I am sure am not alone in my love/hate relationship with the Google. This latest
policy creepy update by them is getting a lot of deserved attention. More from the Digital Journal article:
The 6 easy steps to taking control of your info are HERE.
That’s what I’ve texted the folks from a certain party planning outfit that’s been sending unsolicited announcements my way. Every time they’ve had the urge to let me know — via text to my cell — about one of their terrific, not to be missed, shindigs, somewhere in one of the five Boroughs of NYC, I’ve send them back a polite request to cease and desist.
That’s actually not entirely true . I haven’t always been polite. At first, I ignored the announcements, but soon they began to get on my nerves. I pleaded that I was neither a partier nor a drinker and that even if I was, I would never go to one of theirs. I threaten to block them, but then found out that my carrier would charge me $4.95 per month, per number in need of blocking. Apparently spammers have a right to, well, spam. I am not that annoyed.
They continued to ignore my pleadings. I continued to curse them under my breath. Then, yesterday I remembered the National Dot Not Call Registry.
So far, it’s working.
- Image via Wikipedia
From a great series by ProPublica:
ProPublica asked a simple question of more than 700 homeowners dealing with the administration’s mortgage modification program: Knowing what you know now, what tips would you give someone who’s struggling with a mortgage payment?
Their advice: Get help, stay organized, and don’t give up.
In total, 718 homeowners, all of whom applied for a loan modification through the Home Affordable Modification Program, volunteered tips and tricks for struggling homeowners. While more than a third of respondents were skeptical about the value of program, the majority of respondents suggested simple steps homeowners should take to survive the process of applying for a modification. Culling through the hundreds of responses, three pieces of advice stood out.
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When Sen. David Vitter persuaded the EPA to agree to yet another review of its long-delayed assessment of the health risks of formaldehyde, he was praised by companies that use or manufacture a chemical found in everything from plywood to carpet.As long as the studies continue, the EPA will still list formaldehyde as a “probable” rather than a “known” carcinogen, even though three major scientific reviews now link it to leukemia and have strengthened its ties to other forms of cancer. The chemical industry is fighting to avoid that designation, because it could lead to tighter regulations and require costly pollution controls.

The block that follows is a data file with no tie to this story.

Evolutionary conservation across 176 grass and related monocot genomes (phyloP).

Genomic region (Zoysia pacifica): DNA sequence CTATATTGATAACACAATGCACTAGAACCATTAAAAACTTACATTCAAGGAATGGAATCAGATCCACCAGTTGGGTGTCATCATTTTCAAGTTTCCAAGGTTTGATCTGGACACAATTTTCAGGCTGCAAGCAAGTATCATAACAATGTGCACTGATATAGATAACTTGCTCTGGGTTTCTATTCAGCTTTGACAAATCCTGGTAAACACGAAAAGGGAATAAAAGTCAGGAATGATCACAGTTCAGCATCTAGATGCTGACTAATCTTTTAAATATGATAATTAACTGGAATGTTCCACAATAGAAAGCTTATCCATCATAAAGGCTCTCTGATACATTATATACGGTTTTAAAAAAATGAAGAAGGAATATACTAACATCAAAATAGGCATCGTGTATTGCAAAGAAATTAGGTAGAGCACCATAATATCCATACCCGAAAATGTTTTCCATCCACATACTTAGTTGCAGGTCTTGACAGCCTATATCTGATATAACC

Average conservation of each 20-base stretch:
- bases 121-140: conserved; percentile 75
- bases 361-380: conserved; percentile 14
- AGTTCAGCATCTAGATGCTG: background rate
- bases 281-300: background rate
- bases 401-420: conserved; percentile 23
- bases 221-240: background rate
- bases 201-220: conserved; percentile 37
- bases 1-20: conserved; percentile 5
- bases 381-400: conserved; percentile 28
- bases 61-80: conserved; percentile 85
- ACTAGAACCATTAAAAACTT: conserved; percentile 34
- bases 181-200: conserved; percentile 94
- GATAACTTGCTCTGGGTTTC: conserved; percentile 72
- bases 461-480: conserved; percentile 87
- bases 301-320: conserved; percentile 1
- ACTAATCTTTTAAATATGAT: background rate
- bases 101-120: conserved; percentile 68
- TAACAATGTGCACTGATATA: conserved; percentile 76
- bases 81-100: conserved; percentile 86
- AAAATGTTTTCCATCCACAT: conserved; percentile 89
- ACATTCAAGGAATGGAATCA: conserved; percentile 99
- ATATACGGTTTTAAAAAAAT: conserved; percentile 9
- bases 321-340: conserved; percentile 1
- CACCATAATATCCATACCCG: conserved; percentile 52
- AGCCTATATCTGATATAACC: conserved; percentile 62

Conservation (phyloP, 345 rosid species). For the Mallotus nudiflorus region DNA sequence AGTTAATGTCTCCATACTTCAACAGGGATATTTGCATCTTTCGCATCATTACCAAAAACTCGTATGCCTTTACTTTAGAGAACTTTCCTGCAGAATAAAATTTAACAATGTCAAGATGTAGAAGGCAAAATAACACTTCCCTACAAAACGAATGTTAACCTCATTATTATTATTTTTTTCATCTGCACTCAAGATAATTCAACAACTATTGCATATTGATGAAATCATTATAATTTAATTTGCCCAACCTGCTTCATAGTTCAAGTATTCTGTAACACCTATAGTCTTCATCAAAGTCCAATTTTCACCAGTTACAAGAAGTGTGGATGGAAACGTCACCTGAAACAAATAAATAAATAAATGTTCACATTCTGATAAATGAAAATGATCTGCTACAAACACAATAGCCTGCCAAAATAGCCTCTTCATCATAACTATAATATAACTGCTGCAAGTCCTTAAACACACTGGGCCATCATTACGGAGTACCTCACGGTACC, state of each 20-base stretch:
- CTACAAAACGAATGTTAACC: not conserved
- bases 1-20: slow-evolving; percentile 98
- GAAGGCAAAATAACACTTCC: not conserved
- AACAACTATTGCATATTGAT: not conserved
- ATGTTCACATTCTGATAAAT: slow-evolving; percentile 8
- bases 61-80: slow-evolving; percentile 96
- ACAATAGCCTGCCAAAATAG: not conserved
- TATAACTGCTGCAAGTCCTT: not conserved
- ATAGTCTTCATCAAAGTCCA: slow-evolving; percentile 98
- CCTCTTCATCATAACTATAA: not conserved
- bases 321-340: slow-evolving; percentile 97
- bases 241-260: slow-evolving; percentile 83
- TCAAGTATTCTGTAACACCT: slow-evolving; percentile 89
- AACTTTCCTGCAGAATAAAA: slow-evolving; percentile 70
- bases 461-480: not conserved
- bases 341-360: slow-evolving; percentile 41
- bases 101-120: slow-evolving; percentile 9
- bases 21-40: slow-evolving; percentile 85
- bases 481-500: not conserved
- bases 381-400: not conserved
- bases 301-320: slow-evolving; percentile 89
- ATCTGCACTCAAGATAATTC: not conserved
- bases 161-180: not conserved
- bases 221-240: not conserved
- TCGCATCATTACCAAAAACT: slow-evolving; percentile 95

“Delay means money. The longer they can delay labeling something a known carcinogen, the more money they can make,” said James Huff, associate director for chemical carcinogenesis at the National Institute for Environmental Health in the Centers for Disease Control and Prevention.
Funny advice for President Babar on consumer protection:
Reposted for the big day!
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From the good guys and gals at the GoodGuide
Picking a Costume? Check here for lead levels and phthalates in your costume.
Coloring your Hair? Hair dyes and colors often come with a list 60 or 70 chemicals.
Transforming your Face? If you are using Halloween makeup on your kids, click here for top-rated cosmetics.
Shopping for Halloween Treats? Parents will thank you for giving out fruit-flavored treats this holiday.
Our Boo will be one of a million little pirates that will be out there making mischief. Aahrrrr!!!
Papa and Mom can’t wait!!!